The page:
I reported last week, in GM: Turbocharged By Subprime Under The Hood, on the deteriorating credit quality of the receivables on General Motor's (NYSE:GM) balance sheet. I noted the very large increase in receivables with a credit score under 540, up to over 78% from prior year, and the dropping of receivables with scores above 600.
Click to enlarge.
This leads one to ask the question: "Where did all these receivables go?"
The short answer is that they were sold off by securitizations as Asset Backed Securities. One can see on page 10 of GM's press release the category, "GM Financial finance receivables, net (including gross finance receivables transferred to SPEs of $3,357 and $3,295)" under current assets, and "GM Financial finance receivables, net (including gross finance receivables transferred to SPEs of $5,742 and $5,773)" under non-current assets on the Balance Sheet.
Selling receivables to a "Special Purpose Entity" is fine, as long as it is disclosed, and also allows the company to raise cash. Below is a table of how much GM has securitized each quarter from information found in its footnotes.
One can see for the Q1 of 2012 GM securitized just over $1.9 Billion dollars worth of receivables. With ABS investors getting burned with by subprime in 2008, lower credit quality receivables cannot be sold but higher quality still can. Hence, receivables with better credit scores are "disappearing" into SPEs.
Last Quarter GM held $8.5 Billion in SPEs, with it retained servicing rights for, up from $7.9 Billion the quarter before. One can see that GM takes about a 6% "haircut" on the sale of its receivables. The company makes about .7% servicing some of the receivables, and appears to also hold a residual interest in some of the trusts.
When one analyzes GM and its financial ratios one needs to add back in any receivables that have been securitized and increase current liabilities. This is the typical treatment of "selling" receivables but having the company retain the credit risk. Look at pages 378-381 of "The Analysis and Use of Financial Statements" by White, Sondhi, & Fried for more explanation.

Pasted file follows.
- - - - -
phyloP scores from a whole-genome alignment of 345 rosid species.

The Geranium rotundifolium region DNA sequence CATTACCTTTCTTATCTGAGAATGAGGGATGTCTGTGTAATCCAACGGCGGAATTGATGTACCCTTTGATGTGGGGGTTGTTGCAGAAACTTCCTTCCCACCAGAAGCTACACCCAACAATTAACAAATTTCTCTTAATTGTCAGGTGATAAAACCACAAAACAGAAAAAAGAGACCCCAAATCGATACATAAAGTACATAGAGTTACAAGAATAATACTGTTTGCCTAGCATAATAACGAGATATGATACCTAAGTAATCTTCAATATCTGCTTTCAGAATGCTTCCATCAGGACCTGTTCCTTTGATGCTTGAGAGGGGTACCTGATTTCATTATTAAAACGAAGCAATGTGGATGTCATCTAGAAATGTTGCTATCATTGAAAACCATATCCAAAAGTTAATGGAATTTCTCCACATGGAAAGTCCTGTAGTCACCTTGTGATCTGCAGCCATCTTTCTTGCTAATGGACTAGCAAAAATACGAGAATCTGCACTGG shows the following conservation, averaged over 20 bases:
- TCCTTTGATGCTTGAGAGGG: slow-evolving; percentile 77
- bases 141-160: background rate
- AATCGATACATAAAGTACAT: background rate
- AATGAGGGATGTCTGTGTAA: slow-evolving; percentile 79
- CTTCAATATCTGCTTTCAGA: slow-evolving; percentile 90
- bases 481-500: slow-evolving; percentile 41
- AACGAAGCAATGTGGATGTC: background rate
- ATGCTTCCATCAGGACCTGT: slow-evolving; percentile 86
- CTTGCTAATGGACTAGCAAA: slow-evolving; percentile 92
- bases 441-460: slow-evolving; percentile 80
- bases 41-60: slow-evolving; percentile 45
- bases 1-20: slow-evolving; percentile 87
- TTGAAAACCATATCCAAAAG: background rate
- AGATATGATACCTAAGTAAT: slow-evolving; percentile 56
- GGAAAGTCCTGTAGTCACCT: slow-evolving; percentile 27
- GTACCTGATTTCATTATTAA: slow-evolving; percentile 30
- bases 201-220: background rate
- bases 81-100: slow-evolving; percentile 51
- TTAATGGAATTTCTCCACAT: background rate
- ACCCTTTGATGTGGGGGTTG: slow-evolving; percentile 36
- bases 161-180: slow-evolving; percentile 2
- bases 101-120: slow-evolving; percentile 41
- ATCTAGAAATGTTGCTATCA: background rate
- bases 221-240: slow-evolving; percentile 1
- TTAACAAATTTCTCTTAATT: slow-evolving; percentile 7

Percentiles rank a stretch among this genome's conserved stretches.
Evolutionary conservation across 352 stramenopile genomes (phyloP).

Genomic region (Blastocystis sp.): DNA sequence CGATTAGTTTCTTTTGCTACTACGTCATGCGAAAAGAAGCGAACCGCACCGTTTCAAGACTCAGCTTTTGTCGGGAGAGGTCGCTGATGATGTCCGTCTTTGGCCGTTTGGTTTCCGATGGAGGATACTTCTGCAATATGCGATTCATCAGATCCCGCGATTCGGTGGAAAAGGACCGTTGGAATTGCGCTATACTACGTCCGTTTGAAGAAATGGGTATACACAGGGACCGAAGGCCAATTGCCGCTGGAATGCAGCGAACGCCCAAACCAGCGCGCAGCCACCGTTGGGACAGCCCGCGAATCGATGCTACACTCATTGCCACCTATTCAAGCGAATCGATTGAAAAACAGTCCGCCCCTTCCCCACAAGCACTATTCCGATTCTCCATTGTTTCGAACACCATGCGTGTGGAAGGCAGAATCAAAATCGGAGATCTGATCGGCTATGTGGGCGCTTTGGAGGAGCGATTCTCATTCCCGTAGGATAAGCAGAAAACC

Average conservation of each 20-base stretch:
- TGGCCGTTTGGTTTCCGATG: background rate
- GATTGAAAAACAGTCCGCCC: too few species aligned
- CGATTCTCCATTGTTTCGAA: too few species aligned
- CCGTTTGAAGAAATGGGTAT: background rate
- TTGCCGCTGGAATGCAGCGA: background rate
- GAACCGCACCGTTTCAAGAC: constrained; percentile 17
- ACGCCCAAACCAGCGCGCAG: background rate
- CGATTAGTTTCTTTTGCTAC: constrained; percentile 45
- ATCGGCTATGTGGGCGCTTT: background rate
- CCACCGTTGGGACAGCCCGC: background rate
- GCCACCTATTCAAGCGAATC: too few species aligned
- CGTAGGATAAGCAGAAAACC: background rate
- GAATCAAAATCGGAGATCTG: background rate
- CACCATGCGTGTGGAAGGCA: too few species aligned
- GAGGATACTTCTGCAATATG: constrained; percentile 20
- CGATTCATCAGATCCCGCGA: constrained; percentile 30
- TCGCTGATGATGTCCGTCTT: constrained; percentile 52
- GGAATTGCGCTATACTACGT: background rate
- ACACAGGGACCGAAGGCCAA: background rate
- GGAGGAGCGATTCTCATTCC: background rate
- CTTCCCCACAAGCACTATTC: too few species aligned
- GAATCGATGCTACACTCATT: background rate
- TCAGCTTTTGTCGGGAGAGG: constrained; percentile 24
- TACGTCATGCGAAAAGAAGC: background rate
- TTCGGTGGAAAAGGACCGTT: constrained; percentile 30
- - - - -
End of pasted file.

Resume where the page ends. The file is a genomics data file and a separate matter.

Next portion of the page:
One can see some financial sites such as Yahoo Finance and ADVFN do not do this. The databases I know of, are not smart enough to pick something out of the footnotes and adjust the financial statements; an analyst still has to do this by hand.
Besides adjusting the balance sheet and financial ratios this inquiry of GM's receivables brings up a question. Why would a company with $16 Billion in cash and $16.1 Billion in marketable securities, as of Dec 31, 2011, sell $1.9 Billion of receivables for cash and net $1.8 Billion?
The March 31, 2012 balance sheet shows cash at $17.3 Billion and marketable securities at $14.6 Billion. Maybe GM has certain covenants in its loan and debt agreements that it has to keep above a threshold in "liquid" assets. But the net amounts of cash and marketable securities actually decreased slightly over one quarter, so I find this conclusion to be unlikely. More likely this is a way to increase Cash From Operations.
Sondi & Fried write on page 379:
CFO must be adjusted; the change in the uncollected amount should be classified as cash from financing rather than CFO
In GM's quarterly filling the company just stated its CFO, without showing the steps taken to arrive at its figure.
In addition, I noticed a large jump of GM's inventory, which increased over $1.5 Billion in the quarter; from $14.3 Billion to $15.8 Billion. This large increase in inventory allowed GM to report better profit margins, which I will elucidate in the next article.